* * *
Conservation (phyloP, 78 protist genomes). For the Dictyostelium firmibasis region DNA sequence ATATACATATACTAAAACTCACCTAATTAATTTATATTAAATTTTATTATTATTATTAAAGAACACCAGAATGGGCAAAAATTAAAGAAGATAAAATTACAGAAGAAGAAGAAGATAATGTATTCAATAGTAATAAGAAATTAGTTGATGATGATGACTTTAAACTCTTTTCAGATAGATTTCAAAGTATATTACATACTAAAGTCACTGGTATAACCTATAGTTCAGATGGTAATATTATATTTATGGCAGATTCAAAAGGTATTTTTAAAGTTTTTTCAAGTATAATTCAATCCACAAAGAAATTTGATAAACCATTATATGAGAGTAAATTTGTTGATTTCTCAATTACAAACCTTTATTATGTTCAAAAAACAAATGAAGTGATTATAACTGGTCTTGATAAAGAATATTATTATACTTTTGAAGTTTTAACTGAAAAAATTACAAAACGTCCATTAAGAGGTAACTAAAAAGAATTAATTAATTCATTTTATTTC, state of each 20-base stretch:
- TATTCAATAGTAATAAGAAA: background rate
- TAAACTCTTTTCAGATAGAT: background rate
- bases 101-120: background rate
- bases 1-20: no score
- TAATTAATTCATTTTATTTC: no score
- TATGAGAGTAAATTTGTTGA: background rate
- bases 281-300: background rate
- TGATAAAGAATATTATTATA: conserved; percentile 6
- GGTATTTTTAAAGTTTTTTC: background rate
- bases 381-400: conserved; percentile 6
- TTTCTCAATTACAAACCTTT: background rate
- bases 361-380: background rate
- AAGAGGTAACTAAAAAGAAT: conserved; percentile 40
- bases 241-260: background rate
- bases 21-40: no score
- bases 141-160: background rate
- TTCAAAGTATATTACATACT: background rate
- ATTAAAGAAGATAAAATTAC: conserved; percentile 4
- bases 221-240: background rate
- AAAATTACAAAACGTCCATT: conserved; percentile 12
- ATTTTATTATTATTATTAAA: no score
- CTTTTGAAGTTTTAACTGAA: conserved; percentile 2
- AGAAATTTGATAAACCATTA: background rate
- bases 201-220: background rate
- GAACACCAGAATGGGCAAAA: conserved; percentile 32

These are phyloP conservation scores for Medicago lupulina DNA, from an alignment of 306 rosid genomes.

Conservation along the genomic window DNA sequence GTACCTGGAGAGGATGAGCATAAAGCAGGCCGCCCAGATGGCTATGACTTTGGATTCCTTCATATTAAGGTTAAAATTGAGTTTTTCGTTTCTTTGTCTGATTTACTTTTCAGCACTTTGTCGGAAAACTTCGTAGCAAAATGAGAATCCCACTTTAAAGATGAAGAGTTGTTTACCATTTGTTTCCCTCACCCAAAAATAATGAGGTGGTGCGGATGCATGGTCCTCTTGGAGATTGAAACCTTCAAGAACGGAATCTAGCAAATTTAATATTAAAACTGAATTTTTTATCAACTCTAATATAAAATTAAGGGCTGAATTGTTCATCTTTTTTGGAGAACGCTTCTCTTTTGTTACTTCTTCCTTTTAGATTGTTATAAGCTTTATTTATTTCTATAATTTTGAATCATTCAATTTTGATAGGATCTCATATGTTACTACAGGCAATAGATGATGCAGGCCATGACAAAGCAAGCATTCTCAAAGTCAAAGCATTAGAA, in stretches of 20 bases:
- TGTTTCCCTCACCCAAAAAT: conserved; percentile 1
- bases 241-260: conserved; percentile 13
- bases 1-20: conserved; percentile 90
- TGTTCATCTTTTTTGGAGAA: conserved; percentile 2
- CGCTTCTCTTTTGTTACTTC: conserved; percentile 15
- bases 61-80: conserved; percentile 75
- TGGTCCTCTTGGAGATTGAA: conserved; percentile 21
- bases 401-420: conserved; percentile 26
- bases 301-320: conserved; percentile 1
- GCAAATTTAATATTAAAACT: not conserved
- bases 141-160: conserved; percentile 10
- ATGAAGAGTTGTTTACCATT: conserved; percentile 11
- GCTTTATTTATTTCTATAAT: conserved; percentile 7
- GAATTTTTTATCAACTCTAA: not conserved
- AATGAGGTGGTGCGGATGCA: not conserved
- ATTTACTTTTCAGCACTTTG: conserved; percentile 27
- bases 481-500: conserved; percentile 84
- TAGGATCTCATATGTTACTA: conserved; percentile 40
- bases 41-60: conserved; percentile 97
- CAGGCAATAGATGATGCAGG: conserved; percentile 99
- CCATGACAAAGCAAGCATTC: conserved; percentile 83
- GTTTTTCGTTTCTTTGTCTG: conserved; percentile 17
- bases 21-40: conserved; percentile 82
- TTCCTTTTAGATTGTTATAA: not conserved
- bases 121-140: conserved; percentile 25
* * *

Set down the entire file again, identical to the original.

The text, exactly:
Conservation (phyloP, 78 protist genomes). For the Dictyostelium firmibasis region DNA sequence ATATACATATACTAAAACTCACCTAATTAATTTATATTAAATTTTATTATTATTATTAAAGAACACCAGAATGGGCAAAAATTAAAGAAGATAAAATTACAGAAGAAGAAGAAGATAATGTATTCAATAGTAATAAGAAATTAGTTGATGATGATGACTTTAAACTCTTTTCAGATAGATTTCAAAGTATATTACATACTAAAGTCACTGGTATAACCTATAGTTCAGATGGTAATATTATATTTATGGCAGATTCAAAAGGTATTTTTAAAGTTTTTTCAAGTATAATTCAATCCACAAAGAAATTTGATAAACCATTATATGAGAGTAAATTTGTTGATTTCTCAATTACAAACCTTTATTATGTTCAAAAAACAAATGAAGTGATTATAACTGGTCTTGATAAAGAATATTATTATACTTTTGAAGTTTTAACTGAAAAAATTACAAAACGTCCATTAAGAGGTAACTAAAAAGAATTAATTAATTCATTTTATTTC, state of each 20-base stretch:
- TATTCAATAGTAATAAGAAA: background rate
- TAAACTCTTTTCAGATAGAT: background rate
- bases 101-120: background rate
- bases 1-20: no score
- TAATTAATTCATTTTATTTC: no score
- TATGAGAGTAAATTTGTTGA: background rate
- bases 281-300: background rate
- TGATAAAGAATATTATTATA: conserved; percentile 6
- GGTATTTTTAAAGTTTTTTC: background rate
- bases 381-400: conserved; percentile 6
- TTTCTCAATTACAAACCTTT: background rate
- bases 361-380: background rate
- AAGAGGTAACTAAAAAGAAT: conserved; percentile 40
- bases 241-260: background rate
- bases 21-40: no score
- bases 141-160: background rate
- TTCAAAGTATATTACATACT: background rate
- ATTAAAGAAGATAAAATTAC: conserved; percentile 4
- bases 221-240: background rate
- AAAATTACAAAACGTCCATT: conserved; percentile 12
- ATTTTATTATTATTATTAAA: no score
- CTTTTGAAGTTTTAACTGAA: conserved; percentile 2
- AGAAATTTGATAAACCATTA: background rate
- bases 201-220: background rate
- GAACACCAGAATGGGCAAAA: conserved; percentile 32

These are phyloP conservation scores for Medicago lupulina DNA, from an alignment of 306 rosid genomes.

Conservation along the genomic window DNA sequence GTACCTGGAGAGGATGAGCATAAAGCAGGCCGCCCAGATGGCTATGACTTTGGATTCCTTCATATTAAGGTTAAAATTGAGTTTTTCGTTTCTTTGTCTGATTTACTTTTCAGCACTTTGTCGGAAAACTTCGTAGCAAAATGAGAATCCCACTTTAAAGATGAAGAGTTGTTTACCATTTGTTTCCCTCACCCAAAAATAATGAGGTGGTGCGGATGCATGGTCCTCTTGGAGATTGAAACCTTCAAGAACGGAATCTAGCAAATTTAATATTAAAACTGAATTTTTTATCAACTCTAATATAAAATTAAGGGCTGAATTGTTCATCTTTTTTGGAGAACGCTTCTCTTTTGTTACTTCTTCCTTTTAGATTGTTATAAGCTTTATTTATTTCTATAATTTTGAATCATTCAATTTTGATAGGATCTCATATGTTACTACAGGCAATAGATGATGCAGGCCATGACAAAGCAAGCATTCTCAAAGTCAAAGCATTAGAA, in stretches of 20 bases:
- TGTTTCCCTCACCCAAAAAT: conserved; percentile 1
- bases 241-260: conserved; percentile 13
- bases 1-20: conserved; percentile 90
- TGTTCATCTTTTTTGGAGAA: conserved; percentile 2
- CGCTTCTCTTTTGTTACTTC: conserved; percentile 15
- bases 61-80: conserved; percentile 75
- TGGTCCTCTTGGAGATTGAA: conserved; percentile 21
- bases 401-420: conserved; percentile 26
- bases 301-320: conserved; percentile 1
- GCAAATTTAATATTAAAACT: not conserved
- bases 141-160: conserved; percentile 10
- ATGAAGAGTTGTTTACCATT: conserved; percentile 11
- GCTTTATTTATTTCTATAAT: conserved; percentile 7
- GAATTTTTTATCAACTCTAA: not conserved
- AATGAGGTGGTGCGGATGCA: not conserved
- ATTTACTTTTCAGCACTTTG: conserved; percentile 27
- bases 481-500: conserved; percentile 84
- TAGGATCTCATATGTTACTA: conserved; percentile 40
- bases 41-60: conserved; percentile 97
- CAGGCAATAGATGATGCAGG: conserved; percentile 99
- CCATGACAAAGCAAGCATTC: conserved; percentile 83
- GTTTTTCGTTTCTTTGTCTG: conserved; percentile 17
- bases 21-40: conserved; percentile 82
- TTCCTTTTAGATTGTTATAA: not conserved
- bases 121-140: conserved; percentile 25